Bernard Rollin, Ph.D. – A Tribute

Bernie Peggy Crop

Peggy Cunniff, Executive Director Emerita

Paying tribute to any extraordinary individual is a formidable challenge, but in remembering Bernard E. Rollin, words are totally inadequate to describe the unique character of the man and his impact on the world. Aaron Copland’s “Fanfare for the Common Man” comes closer to an appropriate tribute for this motorcycling, weight-lifting scholar, philosopher, scientist, professor and ethicist.

His affection and devotion to his own companion animals was obvious whenever he talked about them. From a very young age he saw the mistreatment of animals as an injustice. Professionally, his curriculum vitae goes on for pages, listing books and articles he wrote, lectures he presented around the world, and the countless awards and honors he received.

Bernie was a fierce animal advocate, patient mentor, and tireless supporter of many organizations and efforts on behalf of animals, including NAVS, the International Foundation for Ethical Research and the International Institute for Animal Law. To have known him was a privilege, to count him as a friend an extraordinary blessing.

Bernie was funny, irreverent, and fearless. He was a gifted storyteller who had a compelling and effective way of encouraging even his opponents to improve conditions for animals by reminding them of their own core values to do the right thing. He said, “Immorality sanctified by tradition is still immorality.”

His wisdom and insights will live on through his more than 20 books, including his autobiography, Putting the Cart Before Descartes. He was a leader, innovator and problem-solver. He taught the first course ever on veterinary medical ethics and was instrumental in the passage of the Animal Welfare Act.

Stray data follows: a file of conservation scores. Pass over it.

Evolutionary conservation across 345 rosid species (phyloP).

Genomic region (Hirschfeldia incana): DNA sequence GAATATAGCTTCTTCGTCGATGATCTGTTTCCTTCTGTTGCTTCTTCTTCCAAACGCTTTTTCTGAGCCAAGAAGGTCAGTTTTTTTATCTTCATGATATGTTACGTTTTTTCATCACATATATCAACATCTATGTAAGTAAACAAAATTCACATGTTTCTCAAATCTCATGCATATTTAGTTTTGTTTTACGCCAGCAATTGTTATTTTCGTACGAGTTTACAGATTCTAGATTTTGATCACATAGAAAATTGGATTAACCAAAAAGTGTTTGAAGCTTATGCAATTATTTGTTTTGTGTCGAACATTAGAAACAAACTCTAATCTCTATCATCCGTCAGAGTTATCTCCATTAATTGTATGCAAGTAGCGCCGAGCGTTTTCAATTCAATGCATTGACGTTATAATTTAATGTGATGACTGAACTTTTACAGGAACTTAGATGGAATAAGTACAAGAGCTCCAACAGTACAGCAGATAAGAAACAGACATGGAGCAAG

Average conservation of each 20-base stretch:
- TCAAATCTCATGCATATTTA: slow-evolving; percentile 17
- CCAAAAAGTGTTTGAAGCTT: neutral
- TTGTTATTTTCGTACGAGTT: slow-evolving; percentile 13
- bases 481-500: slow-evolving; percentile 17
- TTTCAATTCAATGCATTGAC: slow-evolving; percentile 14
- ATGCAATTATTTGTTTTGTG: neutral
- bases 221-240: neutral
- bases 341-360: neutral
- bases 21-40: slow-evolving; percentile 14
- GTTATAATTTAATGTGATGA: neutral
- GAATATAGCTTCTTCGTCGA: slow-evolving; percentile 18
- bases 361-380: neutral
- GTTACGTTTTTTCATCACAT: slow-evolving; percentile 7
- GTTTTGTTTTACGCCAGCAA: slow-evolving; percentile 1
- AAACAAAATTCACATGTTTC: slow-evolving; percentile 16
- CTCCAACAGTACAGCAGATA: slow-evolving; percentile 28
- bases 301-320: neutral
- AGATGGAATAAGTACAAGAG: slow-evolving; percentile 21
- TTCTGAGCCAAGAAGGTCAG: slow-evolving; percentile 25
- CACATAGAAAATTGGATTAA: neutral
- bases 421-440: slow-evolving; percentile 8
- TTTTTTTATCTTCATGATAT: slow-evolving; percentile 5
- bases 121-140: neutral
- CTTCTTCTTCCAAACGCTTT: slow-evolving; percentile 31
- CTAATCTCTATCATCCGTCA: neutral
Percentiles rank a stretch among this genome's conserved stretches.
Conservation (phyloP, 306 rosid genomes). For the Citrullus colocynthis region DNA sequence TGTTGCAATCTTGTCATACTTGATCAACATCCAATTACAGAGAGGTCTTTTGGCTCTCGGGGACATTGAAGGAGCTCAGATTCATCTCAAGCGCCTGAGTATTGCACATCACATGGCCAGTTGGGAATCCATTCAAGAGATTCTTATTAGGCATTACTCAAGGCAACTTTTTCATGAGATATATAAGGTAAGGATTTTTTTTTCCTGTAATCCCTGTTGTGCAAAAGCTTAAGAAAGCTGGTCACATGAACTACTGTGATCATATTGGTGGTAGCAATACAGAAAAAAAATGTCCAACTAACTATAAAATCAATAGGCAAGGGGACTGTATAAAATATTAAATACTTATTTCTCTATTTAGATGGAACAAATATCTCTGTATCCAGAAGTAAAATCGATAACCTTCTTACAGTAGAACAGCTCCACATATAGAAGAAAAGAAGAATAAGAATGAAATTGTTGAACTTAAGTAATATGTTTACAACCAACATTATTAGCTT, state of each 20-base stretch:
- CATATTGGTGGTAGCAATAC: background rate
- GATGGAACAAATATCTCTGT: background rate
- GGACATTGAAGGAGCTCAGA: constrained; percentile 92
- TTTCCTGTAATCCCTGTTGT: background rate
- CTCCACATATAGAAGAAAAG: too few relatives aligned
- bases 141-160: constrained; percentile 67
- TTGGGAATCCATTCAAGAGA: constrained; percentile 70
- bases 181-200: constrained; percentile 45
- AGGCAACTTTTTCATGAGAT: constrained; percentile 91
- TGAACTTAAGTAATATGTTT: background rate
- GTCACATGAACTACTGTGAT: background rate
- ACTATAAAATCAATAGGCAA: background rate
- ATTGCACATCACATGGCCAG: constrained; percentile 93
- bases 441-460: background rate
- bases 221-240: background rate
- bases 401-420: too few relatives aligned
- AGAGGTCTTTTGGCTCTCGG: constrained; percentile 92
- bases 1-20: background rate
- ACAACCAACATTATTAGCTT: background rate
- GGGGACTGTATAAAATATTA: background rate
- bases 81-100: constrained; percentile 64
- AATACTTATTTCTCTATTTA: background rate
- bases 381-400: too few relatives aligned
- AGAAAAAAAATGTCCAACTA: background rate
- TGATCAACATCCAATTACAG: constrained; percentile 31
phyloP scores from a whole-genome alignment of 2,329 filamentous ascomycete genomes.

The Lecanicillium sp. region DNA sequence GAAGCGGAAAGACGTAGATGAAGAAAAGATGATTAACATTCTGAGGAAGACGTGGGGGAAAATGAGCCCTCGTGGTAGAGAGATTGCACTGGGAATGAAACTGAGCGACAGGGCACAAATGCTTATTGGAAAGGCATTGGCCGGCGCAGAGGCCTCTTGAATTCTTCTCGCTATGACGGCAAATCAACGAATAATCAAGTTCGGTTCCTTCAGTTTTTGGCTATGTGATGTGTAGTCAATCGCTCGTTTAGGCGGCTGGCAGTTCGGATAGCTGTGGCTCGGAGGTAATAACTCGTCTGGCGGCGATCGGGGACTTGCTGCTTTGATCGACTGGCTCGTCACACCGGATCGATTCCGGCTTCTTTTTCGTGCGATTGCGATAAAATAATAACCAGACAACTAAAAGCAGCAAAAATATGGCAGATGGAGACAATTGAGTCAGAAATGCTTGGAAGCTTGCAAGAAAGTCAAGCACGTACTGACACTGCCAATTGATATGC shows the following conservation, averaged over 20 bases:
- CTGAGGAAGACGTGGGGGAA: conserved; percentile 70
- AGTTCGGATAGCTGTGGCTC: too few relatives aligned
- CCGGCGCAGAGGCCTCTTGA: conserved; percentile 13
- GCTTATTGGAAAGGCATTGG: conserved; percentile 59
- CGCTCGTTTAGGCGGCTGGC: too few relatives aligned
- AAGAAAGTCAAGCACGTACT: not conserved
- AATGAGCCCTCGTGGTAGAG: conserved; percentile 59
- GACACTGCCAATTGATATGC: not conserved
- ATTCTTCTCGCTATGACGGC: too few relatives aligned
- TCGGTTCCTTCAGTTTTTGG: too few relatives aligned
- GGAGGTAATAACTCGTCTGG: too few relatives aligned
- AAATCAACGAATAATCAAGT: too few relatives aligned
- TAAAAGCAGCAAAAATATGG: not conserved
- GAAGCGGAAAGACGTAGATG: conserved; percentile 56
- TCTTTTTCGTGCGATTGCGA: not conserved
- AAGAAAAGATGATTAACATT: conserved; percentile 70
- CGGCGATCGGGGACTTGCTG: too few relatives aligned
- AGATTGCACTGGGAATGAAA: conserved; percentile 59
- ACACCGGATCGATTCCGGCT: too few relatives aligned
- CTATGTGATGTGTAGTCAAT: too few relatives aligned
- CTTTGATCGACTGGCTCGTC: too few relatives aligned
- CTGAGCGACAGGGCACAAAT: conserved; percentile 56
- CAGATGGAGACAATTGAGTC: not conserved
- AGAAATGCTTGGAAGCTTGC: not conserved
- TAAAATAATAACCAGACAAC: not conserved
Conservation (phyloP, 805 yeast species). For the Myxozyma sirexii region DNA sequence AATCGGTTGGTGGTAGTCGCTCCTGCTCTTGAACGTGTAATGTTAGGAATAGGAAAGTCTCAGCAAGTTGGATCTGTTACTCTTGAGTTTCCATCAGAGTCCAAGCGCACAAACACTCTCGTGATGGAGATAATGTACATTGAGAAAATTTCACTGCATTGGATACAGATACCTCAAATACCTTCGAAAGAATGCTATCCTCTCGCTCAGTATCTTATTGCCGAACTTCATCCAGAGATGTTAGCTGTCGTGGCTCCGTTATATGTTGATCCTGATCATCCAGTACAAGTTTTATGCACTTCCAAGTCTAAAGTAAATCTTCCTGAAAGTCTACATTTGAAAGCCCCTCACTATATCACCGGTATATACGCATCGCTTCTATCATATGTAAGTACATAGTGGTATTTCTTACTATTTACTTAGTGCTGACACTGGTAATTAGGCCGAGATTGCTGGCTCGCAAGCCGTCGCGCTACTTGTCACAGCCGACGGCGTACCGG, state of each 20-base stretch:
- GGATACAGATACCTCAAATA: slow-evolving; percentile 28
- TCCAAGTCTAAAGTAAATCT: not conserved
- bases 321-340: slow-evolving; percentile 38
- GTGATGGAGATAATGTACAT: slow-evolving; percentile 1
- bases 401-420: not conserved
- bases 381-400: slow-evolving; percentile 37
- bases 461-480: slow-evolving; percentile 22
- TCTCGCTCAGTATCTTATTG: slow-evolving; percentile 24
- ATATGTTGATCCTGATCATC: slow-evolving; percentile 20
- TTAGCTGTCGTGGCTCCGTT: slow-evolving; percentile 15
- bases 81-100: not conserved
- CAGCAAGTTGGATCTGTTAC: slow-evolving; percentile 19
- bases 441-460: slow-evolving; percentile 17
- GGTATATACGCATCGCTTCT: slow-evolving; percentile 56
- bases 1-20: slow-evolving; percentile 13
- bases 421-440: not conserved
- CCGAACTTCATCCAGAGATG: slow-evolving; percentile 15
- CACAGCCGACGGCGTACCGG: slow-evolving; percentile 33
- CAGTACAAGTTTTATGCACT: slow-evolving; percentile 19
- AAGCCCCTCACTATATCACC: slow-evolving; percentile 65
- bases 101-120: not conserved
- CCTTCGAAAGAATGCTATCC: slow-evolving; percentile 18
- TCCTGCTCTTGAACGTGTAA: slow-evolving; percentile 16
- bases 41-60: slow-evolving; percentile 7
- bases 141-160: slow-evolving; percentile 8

NAVS benefited greatly from Bernie’s wisdom and experience as an active science advisor. We have been proud to list his name on the banner of our publications. He consulted on numerous NAVS initiatives, wrote articles for Animal Action and was a featured speaker at events for NAVS’ supporters. He lectured to law students and faculty on behalf of the International Institute for Animal Law.

For many years, Bernie was on the Scientific Advisory Board of the International Foundation for Ethical Research. He often acknowledged that IFER’s graduate student fellowships were a “game-changer” because they provided critical support and encouragement to young scientists to pursue careers without exploiting animals.

He changed the attitude and perspective of countless people, and his legacy will live on in his writings and the generations of veterinary students he taught. As he stated, “Our treatment of animals is the last moral frontier, the ultimate test of our humanity, the mirror by which we can see most deeply into our own souls.”  

It is hard to believe that it wasn’t that long ago when the prevailing wisdom in the scientific community claimed that ethical questions were outside the purview of science and ignored or denied the sentience of other species when, as he often pointed out, common sense understood that animals can think, feel and suffer.

While he confessed his discouragement with the hypocrisy he witnessed and the lack of urgency in effecting changes to the treatment of animals, his message was always optimistic and full of hope. He acknowledged the growing moral concern for animals and condemnation of animal abuse. More than almost anyone else, he is responsible for this growing concern for animal welfare.

Bernie Rollin will be greatly missed. Our memories are flooded with thoughts of his wisdom, humor and creative energy. He always made us laugh. His legacy will continue to inspire many to provide greater respect, compassion and justice to animals. We extend our heartfelt sympathy to his wife Linda and son Michael and express our gratitude to them for sharing the time and talent of Bernie with all of us.

(Pictured: Bernie Rollin and Peggy Cunniff)